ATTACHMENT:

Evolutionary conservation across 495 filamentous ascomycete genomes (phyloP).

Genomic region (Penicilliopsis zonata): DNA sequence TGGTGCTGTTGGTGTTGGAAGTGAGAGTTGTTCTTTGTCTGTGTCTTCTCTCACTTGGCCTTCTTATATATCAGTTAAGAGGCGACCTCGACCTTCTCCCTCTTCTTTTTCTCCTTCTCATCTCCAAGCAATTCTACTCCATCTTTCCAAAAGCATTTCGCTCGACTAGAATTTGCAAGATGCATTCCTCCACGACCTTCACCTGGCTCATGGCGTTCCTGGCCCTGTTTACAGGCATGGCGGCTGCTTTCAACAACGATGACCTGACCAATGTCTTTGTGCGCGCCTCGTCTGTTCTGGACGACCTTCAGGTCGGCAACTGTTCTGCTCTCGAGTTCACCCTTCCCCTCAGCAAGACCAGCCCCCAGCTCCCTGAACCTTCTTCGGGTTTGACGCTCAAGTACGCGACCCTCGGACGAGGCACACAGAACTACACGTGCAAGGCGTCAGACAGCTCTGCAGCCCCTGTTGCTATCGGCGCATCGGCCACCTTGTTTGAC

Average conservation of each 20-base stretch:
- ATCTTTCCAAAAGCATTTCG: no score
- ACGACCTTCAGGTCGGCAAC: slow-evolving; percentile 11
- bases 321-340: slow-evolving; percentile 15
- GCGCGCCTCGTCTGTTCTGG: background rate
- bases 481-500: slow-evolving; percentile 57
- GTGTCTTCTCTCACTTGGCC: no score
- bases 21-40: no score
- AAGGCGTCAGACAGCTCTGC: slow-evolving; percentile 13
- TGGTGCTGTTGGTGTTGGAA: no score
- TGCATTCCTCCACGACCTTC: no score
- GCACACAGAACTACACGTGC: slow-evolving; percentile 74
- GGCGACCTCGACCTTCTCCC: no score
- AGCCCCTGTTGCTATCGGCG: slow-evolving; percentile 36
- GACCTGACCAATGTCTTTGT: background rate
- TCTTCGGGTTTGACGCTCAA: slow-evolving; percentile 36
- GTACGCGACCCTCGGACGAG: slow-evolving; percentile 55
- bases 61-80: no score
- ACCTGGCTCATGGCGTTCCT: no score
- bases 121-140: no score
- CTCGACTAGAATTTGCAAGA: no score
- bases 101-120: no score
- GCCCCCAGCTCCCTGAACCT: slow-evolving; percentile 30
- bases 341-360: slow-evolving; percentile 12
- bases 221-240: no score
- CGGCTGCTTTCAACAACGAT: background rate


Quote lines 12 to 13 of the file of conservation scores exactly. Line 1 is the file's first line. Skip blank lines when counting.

- TGGTGCTGTTGGTGTTGGAA: no score
- TGCATTCCTCCACGACCTTC: no score